29 August 2015
It is acknowledged that the recent high-intensity rainstorms have triggered slips within recently harvested areas of plantation forest. Newly planted trees and decaying logging slash have been deposited into streams and on to beaches on the East Coast, Wairoa and Northern Hawkes Bay.
At the same time, mature stands of pines did a really good job at holding other erosion-prone slopes intact while neighbouring farmland failed. It is also well documented that any erosion-prone slope in a plantation forest has a "window of vulnerability" following harvest but equally, for the rest of the 30-year cycle, it provides protection.
The recent slope failures have occurred both under Gisborne District Council's resource consenting process and the Hawke's Bay Regional Council's permitted activity control regime. Neither of these RMA regulatory regimes has proved effective in preventing post-harvest landsliding on some of New Zealand's most erodible land, says Trevor Helson, CEO of Eastland Wood Council in a column in the Gisborne Herald.
In a geologically young country, slope failures are natural. Lake Waikaremoana was created by a large landslide that occurred within an undisturbed native forest, and today there are many logs in that lake bed. In more recent times the landslides that blocked the Manawatu and Waioeka Gorges occurred despite the mature native forest cover. The Matata flooding just a few years ago is another.
Eastland Wood Council members are struggling to understand the logic behind Gisborne District Council's opposition to the proposed RMA reform for four key reasons:
■ Very little will change in the regulation of forestry earthworks or harvesting in Gisborne if the proposed National Environmental Standard (NES) for Plantation Forestry is introduced. The NES directs that the council retain full control via its resource consenting process for the region's very highly erodible land.
■ For the first time ever anywhere in New Zealand, a land owner with highly erodible bare land will need to obtain a resource consent to plant a tree crop on that land. The NES gives councils new powers to ensure that a tree crop destined for clear fell harvest doesn't go on slopes where the risk of failure after harvest is judged unacceptably high. Eastland Wood Council members support having the right tree in the right place.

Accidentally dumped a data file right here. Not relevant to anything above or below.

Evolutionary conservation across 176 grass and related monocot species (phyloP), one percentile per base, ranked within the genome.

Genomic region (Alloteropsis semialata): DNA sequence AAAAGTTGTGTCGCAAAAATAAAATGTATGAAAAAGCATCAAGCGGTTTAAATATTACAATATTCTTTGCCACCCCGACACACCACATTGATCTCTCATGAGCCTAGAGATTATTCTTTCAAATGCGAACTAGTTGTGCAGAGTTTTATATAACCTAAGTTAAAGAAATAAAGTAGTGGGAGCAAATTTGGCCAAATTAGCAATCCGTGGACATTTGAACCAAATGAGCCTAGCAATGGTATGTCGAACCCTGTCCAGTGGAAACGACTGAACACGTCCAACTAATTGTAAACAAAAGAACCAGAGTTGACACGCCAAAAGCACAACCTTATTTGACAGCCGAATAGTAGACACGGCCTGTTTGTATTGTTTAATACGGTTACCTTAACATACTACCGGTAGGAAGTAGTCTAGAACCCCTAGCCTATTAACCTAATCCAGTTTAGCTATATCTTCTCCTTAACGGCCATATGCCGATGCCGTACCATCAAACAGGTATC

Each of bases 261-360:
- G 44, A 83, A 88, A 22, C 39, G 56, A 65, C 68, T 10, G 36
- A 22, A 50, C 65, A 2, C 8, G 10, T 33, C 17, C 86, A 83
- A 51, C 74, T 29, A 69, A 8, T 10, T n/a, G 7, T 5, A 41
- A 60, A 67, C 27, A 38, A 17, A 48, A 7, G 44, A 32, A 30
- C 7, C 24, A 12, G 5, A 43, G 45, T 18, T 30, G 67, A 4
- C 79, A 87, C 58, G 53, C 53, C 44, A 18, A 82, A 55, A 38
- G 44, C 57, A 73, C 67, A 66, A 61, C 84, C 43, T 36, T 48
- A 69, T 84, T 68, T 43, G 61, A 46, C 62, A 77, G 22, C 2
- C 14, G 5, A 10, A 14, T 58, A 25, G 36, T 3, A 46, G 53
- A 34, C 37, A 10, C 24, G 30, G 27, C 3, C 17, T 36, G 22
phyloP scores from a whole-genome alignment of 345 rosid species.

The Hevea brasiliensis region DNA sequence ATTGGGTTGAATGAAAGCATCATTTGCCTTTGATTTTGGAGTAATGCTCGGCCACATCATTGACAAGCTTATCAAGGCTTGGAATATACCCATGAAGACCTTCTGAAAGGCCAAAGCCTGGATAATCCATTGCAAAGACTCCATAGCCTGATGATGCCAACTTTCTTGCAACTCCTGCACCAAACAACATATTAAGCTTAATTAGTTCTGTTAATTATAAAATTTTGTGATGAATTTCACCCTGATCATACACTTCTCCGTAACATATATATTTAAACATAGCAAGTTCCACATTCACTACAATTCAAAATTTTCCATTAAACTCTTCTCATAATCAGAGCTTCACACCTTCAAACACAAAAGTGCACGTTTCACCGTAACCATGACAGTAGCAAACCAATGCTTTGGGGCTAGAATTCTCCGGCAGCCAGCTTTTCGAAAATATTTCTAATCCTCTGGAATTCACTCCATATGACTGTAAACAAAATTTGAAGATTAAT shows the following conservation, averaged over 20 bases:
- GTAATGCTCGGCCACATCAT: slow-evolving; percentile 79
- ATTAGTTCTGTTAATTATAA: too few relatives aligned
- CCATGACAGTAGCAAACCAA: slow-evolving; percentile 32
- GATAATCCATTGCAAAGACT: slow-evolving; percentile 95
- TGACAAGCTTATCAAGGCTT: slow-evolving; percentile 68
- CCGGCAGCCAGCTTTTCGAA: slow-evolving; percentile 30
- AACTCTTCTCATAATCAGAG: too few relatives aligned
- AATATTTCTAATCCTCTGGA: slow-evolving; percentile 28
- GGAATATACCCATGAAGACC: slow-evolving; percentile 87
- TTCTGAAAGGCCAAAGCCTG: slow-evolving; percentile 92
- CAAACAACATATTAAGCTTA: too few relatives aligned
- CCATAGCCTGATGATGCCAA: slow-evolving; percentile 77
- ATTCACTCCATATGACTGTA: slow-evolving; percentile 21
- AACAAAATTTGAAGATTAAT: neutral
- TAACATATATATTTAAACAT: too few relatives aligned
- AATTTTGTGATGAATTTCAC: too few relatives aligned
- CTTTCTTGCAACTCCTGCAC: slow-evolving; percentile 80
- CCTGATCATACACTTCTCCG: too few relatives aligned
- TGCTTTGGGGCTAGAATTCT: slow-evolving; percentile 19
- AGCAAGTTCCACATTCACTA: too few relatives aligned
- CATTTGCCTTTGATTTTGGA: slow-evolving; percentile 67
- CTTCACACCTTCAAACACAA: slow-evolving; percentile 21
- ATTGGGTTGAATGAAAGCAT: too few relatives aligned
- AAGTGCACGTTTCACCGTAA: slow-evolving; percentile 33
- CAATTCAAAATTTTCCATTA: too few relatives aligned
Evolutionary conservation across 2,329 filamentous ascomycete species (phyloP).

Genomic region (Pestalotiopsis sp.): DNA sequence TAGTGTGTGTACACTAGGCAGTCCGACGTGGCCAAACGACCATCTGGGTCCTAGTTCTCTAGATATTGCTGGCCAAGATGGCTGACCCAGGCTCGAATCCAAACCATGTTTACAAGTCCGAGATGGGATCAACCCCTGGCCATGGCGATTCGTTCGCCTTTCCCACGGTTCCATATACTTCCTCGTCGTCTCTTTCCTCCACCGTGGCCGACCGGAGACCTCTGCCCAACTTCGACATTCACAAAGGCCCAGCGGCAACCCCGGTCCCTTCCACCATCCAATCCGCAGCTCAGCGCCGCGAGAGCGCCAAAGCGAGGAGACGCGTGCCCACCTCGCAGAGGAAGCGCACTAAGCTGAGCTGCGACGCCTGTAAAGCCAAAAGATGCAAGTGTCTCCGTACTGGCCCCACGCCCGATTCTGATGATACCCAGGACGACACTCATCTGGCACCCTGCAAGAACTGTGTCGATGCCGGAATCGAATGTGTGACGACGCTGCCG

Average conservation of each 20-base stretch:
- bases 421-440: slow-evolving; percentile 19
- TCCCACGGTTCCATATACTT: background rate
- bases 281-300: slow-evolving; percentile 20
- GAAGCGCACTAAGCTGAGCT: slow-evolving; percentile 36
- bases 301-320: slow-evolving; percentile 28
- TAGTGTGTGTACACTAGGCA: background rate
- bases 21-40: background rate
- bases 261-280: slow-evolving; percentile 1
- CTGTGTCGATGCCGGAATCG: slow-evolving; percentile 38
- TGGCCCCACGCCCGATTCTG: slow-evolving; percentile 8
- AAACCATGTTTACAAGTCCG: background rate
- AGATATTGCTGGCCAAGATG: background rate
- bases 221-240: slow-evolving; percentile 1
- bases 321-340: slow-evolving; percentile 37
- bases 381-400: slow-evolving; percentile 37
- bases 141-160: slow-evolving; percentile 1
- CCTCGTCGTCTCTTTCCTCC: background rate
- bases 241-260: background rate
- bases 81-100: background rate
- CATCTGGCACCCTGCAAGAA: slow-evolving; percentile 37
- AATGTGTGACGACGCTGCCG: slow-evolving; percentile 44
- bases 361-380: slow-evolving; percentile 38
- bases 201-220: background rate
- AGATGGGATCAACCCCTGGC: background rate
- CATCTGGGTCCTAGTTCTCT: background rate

■ Gisborne District Council's chief soil conservator has been very involved in the design of the proposed NES for the past seven years and has been very effective in ensuring the NES accommodates the high-erosion landscape that characterises the Gisborne region.
■ GDC's chief soil conservator has also contributed to and has peer-reviewed the Erosion Susceptibility Classification mapping that underpins NES. This work, prepared by experts from Landcare Research — including Dr Mike Marden of Gisborne — classifies land on an erosion risk hierarchy that goes from green zones through yellow to orange to red zones, the latter being the worst of the worst erosion prone land; 500,000 hectares of New Zealand (not including DoC estate) is classified as red zone, of which 186,000ha is in the Gisborne region; 66,000ha of that is plantation forest while the rest is pastoral farmland or reverting to native.
Seven years working collaboratively with Fish & Game, Forest & Bird, DoC, three regional and district councils (including Gisborne) and the NZ Farm Forestry Association, with input from technical experts from Niwa, GNS, Landcare Research, Scion and NZIER have shaped the proposed NES for Plantation Forestry.
All those people have thrashed out this standard and all have had their opinions heard, discussed and resolved, so after seven years we now have an agreed document. Why then is there so much resistance to this initiative?
Source: Opinion column in Gisborne Herald, by Trevor Helson, chief executive, Eastland Wood Council